Richard Ollard was one of the most civilised men of letters in
postwar Britain. From 1948 to 1959 he was a lecturer in history at
the Royal Naval College, Greenwich. Thereafter he was senior editor
at Collins, a key figure in probably the strongest editorial team in
British publishing. When he retired in 1983, already a leading
authority on the English 17th century and the Royal Navy, he devoted
himself largely to authorship.
A series of books followed at regular intervals, bolstering the
reputation established by his already published works, not least his
masterly 1974 biography of Samuel Pepys. His writing was
recognisable for its elegance and clarity, giving pleasure to the
general reader as well as winning praise among specialists.
For many years Ollard was also a key figure in the infrastructure
of naval history, especially the Navy Records Society, where he was
vice-president. His work as a naval historian was recognised in 1992
with the award of the National Maritime Museum’s Caird Medal.
Ollard was meticulous and exceptionally well-informed. He
cherished high standards and had no time for the second rate, of
which he could be witheringly dismissive. As an editor he was
respected not just as a constructive and perceptive critic but also
as a forthright champion of his authors. If he believed in a book,
he would go to endless trouble to see it published.
Among the authors he published were Dame Veronica Wedgwood, the
French historian Fernand Braudel (whose works Ollard read in French)
and the novelist Penelope Fitzgerald. Perhaps the author he took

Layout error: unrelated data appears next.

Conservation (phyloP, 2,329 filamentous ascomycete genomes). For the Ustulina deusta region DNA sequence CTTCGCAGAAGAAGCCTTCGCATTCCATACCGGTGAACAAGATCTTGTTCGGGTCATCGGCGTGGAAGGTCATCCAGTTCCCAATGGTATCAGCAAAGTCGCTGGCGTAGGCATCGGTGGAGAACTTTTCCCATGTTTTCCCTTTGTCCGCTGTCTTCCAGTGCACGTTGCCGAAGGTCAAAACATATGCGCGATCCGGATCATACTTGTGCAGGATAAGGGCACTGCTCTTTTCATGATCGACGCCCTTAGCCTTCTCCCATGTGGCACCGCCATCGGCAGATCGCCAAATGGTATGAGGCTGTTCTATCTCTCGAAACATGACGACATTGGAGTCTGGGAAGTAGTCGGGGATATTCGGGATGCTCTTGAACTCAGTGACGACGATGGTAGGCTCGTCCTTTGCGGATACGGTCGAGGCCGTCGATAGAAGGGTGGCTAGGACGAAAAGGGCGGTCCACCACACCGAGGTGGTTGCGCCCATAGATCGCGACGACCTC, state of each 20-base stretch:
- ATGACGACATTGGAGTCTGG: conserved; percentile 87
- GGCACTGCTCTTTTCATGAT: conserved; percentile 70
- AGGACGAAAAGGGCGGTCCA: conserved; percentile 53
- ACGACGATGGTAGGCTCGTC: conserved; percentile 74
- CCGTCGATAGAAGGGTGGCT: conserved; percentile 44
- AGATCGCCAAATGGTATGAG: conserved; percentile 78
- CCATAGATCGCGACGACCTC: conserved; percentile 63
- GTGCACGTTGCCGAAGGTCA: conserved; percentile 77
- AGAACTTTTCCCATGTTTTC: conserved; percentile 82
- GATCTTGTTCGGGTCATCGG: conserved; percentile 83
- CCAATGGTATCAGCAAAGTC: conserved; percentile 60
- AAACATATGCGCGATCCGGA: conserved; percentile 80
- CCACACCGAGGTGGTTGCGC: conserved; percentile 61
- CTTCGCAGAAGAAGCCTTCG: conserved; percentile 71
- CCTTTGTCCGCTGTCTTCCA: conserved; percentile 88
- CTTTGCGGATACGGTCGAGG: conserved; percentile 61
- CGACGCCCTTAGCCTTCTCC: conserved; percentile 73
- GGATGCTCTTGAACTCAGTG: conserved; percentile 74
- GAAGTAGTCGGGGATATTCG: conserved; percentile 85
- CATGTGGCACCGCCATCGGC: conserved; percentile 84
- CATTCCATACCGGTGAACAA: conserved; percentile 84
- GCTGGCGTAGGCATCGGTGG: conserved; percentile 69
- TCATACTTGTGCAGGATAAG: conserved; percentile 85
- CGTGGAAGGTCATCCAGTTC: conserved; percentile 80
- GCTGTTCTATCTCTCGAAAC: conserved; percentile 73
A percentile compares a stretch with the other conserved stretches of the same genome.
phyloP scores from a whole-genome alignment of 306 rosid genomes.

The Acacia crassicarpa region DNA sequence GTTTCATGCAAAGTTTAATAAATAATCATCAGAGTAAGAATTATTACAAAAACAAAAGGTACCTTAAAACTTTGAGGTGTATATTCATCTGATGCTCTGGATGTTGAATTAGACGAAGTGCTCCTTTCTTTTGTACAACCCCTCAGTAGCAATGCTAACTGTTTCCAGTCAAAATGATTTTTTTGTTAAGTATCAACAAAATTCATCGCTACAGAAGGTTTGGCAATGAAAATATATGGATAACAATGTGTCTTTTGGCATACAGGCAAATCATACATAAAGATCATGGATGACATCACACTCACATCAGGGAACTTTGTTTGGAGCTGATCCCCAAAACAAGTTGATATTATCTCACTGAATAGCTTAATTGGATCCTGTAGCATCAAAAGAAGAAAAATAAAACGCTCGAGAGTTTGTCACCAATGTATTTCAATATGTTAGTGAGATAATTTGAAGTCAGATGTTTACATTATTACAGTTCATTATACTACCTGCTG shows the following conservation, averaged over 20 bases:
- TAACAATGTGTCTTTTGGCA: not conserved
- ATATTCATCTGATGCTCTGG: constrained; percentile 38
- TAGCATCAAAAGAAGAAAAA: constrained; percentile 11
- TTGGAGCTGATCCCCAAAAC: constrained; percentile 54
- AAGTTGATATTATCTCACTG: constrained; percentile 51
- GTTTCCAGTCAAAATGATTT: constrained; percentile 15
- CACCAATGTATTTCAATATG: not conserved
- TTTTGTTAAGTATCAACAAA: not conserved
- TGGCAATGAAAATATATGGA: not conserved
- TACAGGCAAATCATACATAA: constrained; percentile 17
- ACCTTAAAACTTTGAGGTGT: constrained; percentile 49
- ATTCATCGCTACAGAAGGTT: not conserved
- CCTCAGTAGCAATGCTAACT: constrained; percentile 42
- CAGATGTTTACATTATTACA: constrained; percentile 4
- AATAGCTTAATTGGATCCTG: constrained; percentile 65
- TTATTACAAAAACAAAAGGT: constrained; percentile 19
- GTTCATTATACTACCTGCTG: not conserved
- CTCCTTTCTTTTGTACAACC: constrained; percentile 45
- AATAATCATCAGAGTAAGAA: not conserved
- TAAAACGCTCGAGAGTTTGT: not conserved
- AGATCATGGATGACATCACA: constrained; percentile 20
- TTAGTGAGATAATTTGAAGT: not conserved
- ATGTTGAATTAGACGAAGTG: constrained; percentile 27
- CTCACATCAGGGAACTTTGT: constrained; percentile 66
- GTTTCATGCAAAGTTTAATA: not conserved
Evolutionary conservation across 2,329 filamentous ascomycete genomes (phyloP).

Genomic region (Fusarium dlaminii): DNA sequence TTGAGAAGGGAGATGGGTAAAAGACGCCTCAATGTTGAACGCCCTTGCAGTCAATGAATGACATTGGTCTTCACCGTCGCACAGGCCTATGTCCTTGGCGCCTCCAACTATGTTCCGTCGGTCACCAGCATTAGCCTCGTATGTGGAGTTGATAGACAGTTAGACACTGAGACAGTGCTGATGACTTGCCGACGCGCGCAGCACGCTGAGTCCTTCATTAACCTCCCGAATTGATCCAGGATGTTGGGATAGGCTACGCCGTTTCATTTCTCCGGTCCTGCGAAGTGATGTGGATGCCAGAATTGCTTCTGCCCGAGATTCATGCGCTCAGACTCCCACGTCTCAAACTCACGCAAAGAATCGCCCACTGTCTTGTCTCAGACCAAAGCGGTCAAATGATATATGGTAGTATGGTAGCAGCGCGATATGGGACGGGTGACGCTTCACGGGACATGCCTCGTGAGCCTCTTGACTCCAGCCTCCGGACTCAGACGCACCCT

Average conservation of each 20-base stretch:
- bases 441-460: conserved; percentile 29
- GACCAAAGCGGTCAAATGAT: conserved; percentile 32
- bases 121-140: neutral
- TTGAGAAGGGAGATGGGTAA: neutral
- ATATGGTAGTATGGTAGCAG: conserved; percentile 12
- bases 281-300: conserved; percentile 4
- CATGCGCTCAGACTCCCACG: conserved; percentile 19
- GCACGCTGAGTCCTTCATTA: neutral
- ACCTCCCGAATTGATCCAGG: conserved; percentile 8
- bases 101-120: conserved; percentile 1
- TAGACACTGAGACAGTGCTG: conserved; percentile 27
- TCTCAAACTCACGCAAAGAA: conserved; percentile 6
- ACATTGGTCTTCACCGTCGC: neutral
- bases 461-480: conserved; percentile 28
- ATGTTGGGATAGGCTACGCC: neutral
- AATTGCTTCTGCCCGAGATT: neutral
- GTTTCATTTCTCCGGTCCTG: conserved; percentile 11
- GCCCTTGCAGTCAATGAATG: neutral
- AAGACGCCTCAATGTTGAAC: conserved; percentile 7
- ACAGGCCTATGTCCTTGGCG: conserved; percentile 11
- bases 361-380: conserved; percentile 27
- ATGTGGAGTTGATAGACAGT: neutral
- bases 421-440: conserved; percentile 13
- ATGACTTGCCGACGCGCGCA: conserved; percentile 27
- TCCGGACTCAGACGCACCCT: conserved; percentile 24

most pleasure in publishing was Patrick O’Brian, author of the
Aubrey-Maturin series of Napoleonic War sea stories.
That Ollard should have been drawn to a writer whose enthusiasm
for, and erudition about, naval history matched his own was natural.
But what Ollard recognised from the start was O’Brian’s brilliance
as a storyteller. At a time when it was received wisdom to regard C.
S. Forester’s Hornblower novels as the pinnacle of the genre and
when historical novels were in any case regarded as slightly infra
dig, Ollard immediately identified O’Brian as a writer of the
highest class. Second only to O’Brian himself, Ollard can be said to
have been responsible for one of the most extraordinary literary
achievements of the second half of the 20th century.
Tall and rather bald, Ollard had about him an unmistakably
donnish air. He was in many ways the embodiment of the kind of
gentleman-publisher, latterly gentleman-author, courteous, scholarly
and modest, that has all but disappeared. It was entirely
appropriate that in 1998 he won the Heywood Hill Literary Prize, an
award commemorating a lifetime’s contribution to the pleasures of
reading. He was a fellow of the Royal Society of Literature and of
the Society of Antiquaries.
Richard Laurence Ollard was born in 1923 and grew up in
Yorkshire. His father, a don at St Edmund’s Hall, Oxford, and a
historian of the Tractarian Movement, was subsequently ordained and
given the living of Bainton in the East Riding. He was also made a
canon of York.
His mother was more artistically inclined and energetic than her